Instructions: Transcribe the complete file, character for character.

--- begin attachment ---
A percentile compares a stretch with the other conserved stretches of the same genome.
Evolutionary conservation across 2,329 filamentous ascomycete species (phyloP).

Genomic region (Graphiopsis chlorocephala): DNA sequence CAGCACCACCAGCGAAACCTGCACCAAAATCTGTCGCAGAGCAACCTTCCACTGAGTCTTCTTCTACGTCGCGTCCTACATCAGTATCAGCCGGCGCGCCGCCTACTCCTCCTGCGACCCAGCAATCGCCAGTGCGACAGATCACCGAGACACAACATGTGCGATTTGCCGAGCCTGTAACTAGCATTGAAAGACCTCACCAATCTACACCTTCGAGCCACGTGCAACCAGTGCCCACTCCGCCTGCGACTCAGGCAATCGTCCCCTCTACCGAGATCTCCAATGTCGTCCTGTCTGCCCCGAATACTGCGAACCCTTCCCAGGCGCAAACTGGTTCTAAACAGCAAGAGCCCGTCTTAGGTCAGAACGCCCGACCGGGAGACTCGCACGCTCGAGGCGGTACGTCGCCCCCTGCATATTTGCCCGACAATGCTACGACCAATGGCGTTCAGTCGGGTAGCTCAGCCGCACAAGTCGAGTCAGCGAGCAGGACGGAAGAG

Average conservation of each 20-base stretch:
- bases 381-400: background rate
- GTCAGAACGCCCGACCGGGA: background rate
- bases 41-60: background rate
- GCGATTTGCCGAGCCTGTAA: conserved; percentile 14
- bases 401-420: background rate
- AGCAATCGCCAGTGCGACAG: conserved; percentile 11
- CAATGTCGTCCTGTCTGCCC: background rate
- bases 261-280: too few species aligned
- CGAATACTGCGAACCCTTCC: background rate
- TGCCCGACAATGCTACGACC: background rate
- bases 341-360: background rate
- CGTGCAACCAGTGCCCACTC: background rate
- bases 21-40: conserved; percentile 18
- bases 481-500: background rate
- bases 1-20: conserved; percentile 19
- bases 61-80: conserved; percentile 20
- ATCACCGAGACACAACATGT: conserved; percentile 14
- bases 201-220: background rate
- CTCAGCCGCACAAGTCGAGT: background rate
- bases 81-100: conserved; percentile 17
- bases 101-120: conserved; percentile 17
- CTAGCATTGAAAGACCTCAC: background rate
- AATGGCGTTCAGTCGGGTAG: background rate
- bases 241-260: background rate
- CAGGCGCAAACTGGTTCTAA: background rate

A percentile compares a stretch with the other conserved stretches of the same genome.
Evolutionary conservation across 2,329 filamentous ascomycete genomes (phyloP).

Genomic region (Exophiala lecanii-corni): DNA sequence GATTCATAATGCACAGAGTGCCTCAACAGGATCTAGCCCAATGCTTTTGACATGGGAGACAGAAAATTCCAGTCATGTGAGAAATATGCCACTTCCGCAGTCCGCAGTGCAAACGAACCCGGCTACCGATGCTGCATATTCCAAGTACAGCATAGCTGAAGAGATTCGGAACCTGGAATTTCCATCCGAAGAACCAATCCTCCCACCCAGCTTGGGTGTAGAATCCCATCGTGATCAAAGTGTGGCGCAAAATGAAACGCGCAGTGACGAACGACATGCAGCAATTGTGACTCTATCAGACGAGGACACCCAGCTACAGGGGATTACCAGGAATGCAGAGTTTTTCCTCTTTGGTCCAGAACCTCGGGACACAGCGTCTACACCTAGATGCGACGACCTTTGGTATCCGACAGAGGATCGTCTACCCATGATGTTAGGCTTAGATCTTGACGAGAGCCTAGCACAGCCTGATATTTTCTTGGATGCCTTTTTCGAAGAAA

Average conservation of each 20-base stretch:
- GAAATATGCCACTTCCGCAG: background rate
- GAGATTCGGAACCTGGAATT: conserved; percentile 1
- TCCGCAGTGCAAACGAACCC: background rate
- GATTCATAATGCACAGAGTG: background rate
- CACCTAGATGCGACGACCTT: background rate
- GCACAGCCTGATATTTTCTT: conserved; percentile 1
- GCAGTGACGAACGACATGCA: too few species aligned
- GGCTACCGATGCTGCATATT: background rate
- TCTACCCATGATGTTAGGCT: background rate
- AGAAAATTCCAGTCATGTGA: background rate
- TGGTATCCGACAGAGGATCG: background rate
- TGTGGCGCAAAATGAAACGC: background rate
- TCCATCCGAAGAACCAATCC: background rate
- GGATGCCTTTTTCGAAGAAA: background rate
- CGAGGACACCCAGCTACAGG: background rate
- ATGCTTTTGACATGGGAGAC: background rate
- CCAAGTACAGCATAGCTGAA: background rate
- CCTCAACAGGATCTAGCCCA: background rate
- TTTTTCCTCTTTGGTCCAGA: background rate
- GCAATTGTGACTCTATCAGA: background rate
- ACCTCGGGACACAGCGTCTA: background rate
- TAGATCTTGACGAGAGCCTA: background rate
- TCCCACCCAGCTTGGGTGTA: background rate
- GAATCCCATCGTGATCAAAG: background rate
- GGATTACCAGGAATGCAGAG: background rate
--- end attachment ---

A percentile compares a stretch with the other conserved stretches of the same genome.
Evolutionary conservation across 2,329 filamentous ascomycete species (phyloP).

Genomic region (Graphiopsis chlorocephala): DNA sequence CAGCACCACCAGCGAAACCTGCACCAAAATCTGTCGCAGAGCAACCTTCCACTGAGTCTTCTTCTACGTCGCGTCCTACATCAGTATCAGCCGGCGCGCCGCCTACTCCTCCTGCGACCCAGCAATCGCCAGTGCGACAGATCACCGAGACACAACATGTGCGATTTGCCGAGCCTGTAACTAGCATTGAAAGACCTCACCAATCTACACCTTCGAGCCACGTGCAACCAGTGCCCACTCCGCCTGCGACTCAGGCAATCGTCCCCTCTACCGAGATCTCCAATGTCGTCCTGTCTGCCCCGAATACTGCGAACCCTTCCCAGGCGCAAACTGGTTCTAAACAGCAAGAGCCCGTCTTAGGTCAGAACGCCCGACCGGGAGACTCGCACGCTCGAGGCGGTACGTCGCCCCCTGCATATTTGCCCGACAATGCTACGACCAATGGCGTTCAGTCGGGTAGCTCAGCCGCACAAGTCGAGTCAGCGAGCAGGACGGAAGAG

Average conservation of each 20-base stretch:
- bases 381-400: background rate
- GTCAGAACGCCCGACCGGGA: background rate
- bases 41-60: background rate
- GCGATTTGCCGAGCCTGTAA: conserved; percentile 14
- bases 401-420: background rate
- AGCAATCGCCAGTGCGACAG: conserved; percentile 11
- CAATGTCGTCCTGTCTGCCC: background rate
- bases 261-280: too few species aligned
- CGAATACTGCGAACCCTTCC: background rate
- TGCCCGACAATGCTACGACC: background rate
- bases 341-360: background rate
- CGTGCAACCAGTGCCCACTC: background rate
- bases 21-40: conserved; percentile 18
- bases 481-500: background rate
- bases 1-20: conserved; percentile 19
- bases 61-80: conserved; percentile 20
- ATCACCGAGACACAACATGT: conserved; percentile 14
- bases 201-220: background rate
- CTCAGCCGCACAAGTCGAGT: background rate
- bases 81-100: conserved; percentile 17
- bases 101-120: conserved; percentile 17
- CTAGCATTGAAAGACCTCAC: background rate
- AATGGCGTTCAGTCGGGTAG: background rate
- bases 241-260: background rate
- CAGGCGCAAACTGGTTCTAA: background rate

A percentile compares a stretch with the other conserved stretches of the same genome.
Evolutionary conservation across 2,329 filamentous ascomycete genomes (phyloP).

Genomic region (Exophiala lecanii-corni): DNA sequence GATTCATAATGCACAGAGTGCCTCAACAGGATCTAGCCCAATGCTTTTGACATGGGAGACAGAAAATTCCAGTCATGTGAGAAATATGCCACTTCCGCAGTCCGCAGTGCAAACGAACCCGGCTACCGATGCTGCATATTCCAAGTACAGCATAGCTGAAGAGATTCGGAACCTGGAATTTCCATCCGAAGAACCAATCCTCCCACCCAGCTTGGGTGTAGAATCCCATCGTGATCAAAGTGTGGCGCAAAATGAAACGCGCAGTGACGAACGACATGCAGCAATTGTGACTCTATCAGACGAGGACACCCAGCTACAGGGGATTACCAGGAATGCAGAGTTTTTCCTCTTTGGTCCAGAACCTCGGGACACAGCGTCTACACCTAGATGCGACGACCTTTGGTATCCGACAGAGGATCGTCTACCCATGATGTTAGGCTTAGATCTTGACGAGAGCCTAGCACAGCCTGATATTTTCTTGGATGCCTTTTTCGAAGAAA

Average conservation of each 20-base stretch:
- GAAATATGCCACTTCCGCAG: background rate
- GAGATTCGGAACCTGGAATT: conserved; percentile 1
- TCCGCAGTGCAAACGAACCC: background rate
- GATTCATAATGCACAGAGTG: background rate
- CACCTAGATGCGACGACCTT: background rate
- GCACAGCCTGATATTTTCTT: conserved; percentile 1
- GCAGTGACGAACGACATGCA: too few species aligned
- GGCTACCGATGCTGCATATT: background rate
- TCTACCCATGATGTTAGGCT: background rate
- AGAAAATTCCAGTCATGTGA: background rate
- TGGTATCCGACAGAGGATCG: background rate
- TGTGGCGCAAAATGAAACGC: background rate
- TCCATCCGAAGAACCAATCC: background rate
- GGATGCCTTTTTCGAAGAAA: background rate
- CGAGGACACCCAGCTACAGG: background rate
- ATGCTTTTGACATGGGAGAC: background rate
- CCAAGTACAGCATAGCTGAA: background rate
- CCTCAACAGGATCTAGCCCA: background rate
- TTTTTCCTCTTTGGTCCAGA: background rate
- GCAATTGTGACTCTATCAGA: background rate
- ACCTCGGGACACAGCGTCTA: background rate
- TAGATCTTGACGAGAGCCTA: background rate
- TCCCACCCAGCTTGGGTGTA: background rate
- GAATCCCATCGTGATCAAAG: background rate
- GGATTACCAGGAATGCAGAG: background rate